At its peak, the Neo-Assyrian empire (911–609 BCE) was the largest single power the ancient world had ever known, controlling not only the entirety of Mesopotamia but also large swathes of the Middle East, Africa, and Asia. Following the death of King Ashurbanipal II in 631 BCE, the once-powerful empire was brought to its knees by a period of violence and civil unrest.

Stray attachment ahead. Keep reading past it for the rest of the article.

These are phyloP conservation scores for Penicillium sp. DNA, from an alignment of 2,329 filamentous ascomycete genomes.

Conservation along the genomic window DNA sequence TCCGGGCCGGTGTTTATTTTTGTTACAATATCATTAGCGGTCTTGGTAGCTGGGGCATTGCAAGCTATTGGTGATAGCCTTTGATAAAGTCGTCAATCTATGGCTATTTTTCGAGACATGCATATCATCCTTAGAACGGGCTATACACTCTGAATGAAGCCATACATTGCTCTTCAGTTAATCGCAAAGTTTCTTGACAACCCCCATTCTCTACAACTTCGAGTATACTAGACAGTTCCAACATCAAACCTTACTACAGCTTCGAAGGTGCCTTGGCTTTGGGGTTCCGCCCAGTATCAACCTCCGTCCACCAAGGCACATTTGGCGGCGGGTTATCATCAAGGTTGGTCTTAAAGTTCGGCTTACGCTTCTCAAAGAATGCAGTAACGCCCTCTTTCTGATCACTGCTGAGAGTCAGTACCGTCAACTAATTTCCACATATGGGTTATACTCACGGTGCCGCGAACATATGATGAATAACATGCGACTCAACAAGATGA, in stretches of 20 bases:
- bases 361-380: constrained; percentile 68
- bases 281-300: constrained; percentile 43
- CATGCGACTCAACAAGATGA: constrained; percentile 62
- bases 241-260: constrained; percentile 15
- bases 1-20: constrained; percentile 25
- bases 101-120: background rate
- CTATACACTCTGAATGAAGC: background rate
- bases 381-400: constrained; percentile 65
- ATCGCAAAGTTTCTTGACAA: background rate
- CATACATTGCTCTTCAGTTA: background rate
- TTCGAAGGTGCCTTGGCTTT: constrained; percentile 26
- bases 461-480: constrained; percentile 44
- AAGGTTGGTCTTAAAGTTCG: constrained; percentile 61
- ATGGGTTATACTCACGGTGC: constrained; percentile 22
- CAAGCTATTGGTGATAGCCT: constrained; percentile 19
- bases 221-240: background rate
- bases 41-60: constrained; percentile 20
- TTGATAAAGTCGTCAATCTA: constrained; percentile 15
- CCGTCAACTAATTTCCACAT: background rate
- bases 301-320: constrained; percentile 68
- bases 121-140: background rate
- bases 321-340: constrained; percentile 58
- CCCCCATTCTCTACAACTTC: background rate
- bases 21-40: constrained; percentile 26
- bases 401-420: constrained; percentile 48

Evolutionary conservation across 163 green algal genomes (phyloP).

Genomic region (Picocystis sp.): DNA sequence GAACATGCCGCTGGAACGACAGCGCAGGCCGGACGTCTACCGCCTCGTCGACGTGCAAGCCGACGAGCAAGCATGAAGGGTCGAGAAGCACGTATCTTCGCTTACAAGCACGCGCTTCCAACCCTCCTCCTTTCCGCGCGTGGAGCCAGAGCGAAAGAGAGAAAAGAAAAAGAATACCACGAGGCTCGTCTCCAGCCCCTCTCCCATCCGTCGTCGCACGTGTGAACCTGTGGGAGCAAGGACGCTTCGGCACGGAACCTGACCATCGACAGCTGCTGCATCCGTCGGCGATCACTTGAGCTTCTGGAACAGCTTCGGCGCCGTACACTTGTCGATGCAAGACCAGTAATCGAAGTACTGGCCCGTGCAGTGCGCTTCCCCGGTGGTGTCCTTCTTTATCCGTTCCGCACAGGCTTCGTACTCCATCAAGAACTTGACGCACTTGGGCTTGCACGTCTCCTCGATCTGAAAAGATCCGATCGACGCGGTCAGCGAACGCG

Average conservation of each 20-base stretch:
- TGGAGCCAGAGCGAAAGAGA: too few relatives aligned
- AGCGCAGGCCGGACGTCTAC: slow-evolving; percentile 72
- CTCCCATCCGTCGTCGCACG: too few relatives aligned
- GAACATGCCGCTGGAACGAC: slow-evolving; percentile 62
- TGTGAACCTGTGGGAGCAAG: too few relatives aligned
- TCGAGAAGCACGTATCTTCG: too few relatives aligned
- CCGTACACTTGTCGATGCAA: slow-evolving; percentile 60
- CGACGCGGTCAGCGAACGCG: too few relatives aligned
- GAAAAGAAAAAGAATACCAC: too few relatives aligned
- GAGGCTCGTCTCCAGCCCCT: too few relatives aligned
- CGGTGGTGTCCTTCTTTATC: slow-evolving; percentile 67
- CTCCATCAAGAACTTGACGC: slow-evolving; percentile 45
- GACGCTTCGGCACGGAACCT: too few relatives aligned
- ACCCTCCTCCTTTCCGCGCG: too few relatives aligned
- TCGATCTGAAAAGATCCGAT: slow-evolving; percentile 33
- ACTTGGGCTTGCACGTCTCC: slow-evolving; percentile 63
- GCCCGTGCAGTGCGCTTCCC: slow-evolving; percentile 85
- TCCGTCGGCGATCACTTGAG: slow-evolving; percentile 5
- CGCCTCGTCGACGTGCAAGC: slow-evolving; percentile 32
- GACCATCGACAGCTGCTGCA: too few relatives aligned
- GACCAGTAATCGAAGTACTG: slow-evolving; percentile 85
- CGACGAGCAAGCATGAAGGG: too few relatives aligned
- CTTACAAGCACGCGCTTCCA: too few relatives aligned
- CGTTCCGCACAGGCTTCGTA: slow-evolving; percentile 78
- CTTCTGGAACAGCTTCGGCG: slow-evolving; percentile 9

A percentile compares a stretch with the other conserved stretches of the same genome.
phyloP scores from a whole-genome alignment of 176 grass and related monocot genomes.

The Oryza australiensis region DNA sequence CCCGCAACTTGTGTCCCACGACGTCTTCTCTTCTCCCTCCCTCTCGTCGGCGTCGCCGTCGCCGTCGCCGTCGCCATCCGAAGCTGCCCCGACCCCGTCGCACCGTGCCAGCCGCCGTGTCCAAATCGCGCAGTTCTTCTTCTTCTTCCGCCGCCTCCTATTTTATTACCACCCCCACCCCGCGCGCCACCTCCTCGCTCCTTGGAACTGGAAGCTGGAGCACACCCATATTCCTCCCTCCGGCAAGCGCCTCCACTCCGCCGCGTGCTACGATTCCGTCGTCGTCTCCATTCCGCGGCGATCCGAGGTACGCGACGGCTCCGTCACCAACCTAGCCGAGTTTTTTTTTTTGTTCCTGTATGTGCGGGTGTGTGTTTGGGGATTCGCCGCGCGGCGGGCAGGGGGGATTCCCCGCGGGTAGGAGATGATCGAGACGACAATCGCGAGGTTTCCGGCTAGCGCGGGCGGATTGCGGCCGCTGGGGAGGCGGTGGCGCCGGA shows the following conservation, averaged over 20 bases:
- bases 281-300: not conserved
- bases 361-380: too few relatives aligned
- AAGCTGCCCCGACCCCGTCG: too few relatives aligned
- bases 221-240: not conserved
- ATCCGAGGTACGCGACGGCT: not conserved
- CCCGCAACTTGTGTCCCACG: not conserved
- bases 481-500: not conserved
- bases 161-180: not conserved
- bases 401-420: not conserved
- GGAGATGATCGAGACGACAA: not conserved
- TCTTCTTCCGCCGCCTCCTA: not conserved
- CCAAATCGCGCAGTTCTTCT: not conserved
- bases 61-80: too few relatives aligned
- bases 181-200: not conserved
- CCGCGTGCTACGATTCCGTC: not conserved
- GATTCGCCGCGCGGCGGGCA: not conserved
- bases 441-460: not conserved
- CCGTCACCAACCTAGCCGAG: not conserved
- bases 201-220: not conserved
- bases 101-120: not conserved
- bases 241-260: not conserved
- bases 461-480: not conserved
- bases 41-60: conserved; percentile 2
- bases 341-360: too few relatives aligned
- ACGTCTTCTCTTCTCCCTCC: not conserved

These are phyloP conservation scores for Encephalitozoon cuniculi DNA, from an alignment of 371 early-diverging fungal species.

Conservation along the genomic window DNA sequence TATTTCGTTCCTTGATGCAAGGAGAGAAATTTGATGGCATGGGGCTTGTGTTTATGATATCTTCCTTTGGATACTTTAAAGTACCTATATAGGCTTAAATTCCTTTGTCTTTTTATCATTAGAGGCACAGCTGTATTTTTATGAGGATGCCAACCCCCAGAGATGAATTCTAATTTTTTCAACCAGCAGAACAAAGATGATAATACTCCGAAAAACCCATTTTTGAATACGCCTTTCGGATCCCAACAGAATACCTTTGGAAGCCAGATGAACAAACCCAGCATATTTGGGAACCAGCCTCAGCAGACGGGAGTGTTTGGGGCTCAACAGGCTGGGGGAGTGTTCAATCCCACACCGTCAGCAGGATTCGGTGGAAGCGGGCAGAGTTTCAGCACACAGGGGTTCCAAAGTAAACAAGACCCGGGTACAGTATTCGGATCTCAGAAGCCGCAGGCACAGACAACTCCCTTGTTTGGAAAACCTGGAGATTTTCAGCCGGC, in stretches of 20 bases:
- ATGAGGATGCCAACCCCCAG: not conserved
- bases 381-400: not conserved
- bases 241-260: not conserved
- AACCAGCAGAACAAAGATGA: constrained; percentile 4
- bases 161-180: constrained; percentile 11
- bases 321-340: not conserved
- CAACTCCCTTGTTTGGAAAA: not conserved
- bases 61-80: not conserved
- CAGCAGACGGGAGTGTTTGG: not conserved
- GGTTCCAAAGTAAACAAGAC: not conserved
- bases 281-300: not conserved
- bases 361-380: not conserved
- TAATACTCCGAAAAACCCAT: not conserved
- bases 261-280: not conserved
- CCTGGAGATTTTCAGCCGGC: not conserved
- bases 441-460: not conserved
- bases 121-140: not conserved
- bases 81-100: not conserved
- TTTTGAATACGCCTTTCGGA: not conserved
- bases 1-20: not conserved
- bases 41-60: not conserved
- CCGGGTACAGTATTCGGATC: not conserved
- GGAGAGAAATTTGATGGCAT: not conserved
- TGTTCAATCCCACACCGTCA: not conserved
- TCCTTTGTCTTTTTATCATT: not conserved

The Art Institute’s collection contains only one work from this time period, a relief of a winged genius from the palace of Ashurbanipal II at Nimrud in modern-day Iraq. The palace was abandoned following the king’s death and eventually was completely buried. This allowed for a remarkable degree of preservation until the site was rediscovered and excavated in the mid-19th century. Representations of genii (pl. genius), benevolent spirits, were a recurring motif in the artistic decoration of the lavish palace. Their posture, along with the symbolic items they often held in their hands, could indicate any number of complex supernatural powers. This figure, when complete, held a bucket and a cone-like flower from a date palm, objects thought to have been used in purification or fertility rituals.